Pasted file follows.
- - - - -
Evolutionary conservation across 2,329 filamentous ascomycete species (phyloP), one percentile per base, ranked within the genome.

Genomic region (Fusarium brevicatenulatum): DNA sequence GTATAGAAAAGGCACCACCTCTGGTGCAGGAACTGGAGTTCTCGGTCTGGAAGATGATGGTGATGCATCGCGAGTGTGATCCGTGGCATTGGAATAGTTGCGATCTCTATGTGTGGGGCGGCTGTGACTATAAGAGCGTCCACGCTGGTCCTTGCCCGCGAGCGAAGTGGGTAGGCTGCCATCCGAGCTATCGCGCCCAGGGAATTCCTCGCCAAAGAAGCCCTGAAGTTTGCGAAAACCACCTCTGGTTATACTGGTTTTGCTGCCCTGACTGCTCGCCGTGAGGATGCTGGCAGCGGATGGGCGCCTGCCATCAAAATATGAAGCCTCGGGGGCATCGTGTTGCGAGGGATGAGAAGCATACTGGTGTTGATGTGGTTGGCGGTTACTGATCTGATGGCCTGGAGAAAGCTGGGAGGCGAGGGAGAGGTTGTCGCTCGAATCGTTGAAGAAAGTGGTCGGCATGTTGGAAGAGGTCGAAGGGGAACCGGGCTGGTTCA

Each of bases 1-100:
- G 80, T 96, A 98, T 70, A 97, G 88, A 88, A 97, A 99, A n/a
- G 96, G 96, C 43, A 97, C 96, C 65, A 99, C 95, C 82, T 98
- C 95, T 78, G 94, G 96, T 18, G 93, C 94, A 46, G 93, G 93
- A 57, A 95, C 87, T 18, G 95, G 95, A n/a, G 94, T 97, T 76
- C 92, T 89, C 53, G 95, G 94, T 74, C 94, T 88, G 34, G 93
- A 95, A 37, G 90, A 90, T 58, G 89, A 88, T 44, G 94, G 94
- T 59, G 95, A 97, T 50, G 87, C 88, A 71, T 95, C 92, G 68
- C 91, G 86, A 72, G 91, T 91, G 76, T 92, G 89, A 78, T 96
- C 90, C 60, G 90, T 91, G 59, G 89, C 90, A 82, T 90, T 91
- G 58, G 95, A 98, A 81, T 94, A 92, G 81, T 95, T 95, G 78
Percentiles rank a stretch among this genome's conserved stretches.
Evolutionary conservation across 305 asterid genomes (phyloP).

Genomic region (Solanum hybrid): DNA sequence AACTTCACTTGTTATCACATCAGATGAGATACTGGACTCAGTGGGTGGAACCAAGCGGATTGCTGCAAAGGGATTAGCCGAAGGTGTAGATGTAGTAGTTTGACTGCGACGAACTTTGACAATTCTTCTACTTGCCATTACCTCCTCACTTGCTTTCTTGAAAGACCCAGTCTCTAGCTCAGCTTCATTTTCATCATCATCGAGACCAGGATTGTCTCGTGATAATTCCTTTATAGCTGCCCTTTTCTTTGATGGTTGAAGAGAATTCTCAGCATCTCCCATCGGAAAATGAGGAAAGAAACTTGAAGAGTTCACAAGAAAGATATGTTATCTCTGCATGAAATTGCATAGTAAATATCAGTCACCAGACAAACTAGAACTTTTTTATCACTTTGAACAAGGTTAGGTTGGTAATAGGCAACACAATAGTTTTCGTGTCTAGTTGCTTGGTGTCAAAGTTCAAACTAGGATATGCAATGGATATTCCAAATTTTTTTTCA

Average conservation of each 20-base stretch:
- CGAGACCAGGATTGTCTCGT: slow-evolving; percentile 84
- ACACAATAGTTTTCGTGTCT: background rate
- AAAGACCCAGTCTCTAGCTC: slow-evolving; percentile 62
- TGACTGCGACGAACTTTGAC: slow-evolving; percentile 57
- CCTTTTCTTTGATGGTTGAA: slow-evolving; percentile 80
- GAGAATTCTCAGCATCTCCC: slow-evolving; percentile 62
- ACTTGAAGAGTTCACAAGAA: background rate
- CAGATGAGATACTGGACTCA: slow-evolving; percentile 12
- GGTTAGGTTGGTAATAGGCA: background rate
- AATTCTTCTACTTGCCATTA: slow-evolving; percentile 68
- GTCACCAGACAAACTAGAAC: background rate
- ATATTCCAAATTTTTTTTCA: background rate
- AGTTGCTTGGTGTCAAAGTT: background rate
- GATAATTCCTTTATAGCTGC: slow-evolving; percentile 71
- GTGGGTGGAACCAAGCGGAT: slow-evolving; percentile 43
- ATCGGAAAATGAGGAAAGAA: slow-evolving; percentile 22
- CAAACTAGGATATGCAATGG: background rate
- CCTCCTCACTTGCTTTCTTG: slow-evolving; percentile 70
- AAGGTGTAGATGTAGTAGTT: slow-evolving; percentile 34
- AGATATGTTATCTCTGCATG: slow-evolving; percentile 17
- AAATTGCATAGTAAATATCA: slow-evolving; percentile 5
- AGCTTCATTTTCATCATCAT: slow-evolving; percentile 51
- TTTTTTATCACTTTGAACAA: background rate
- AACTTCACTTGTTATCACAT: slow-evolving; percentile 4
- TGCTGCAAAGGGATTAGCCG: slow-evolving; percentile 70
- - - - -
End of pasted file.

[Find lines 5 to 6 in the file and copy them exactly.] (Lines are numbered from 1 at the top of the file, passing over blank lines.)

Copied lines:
- G 96, G 96, C 43, A 97, C 96, C 65, A 99, C 95, C 82, T 98
- C 95, T 78, G 94, G 96, T 18, G 93, C 94, A 46, G 93, G 93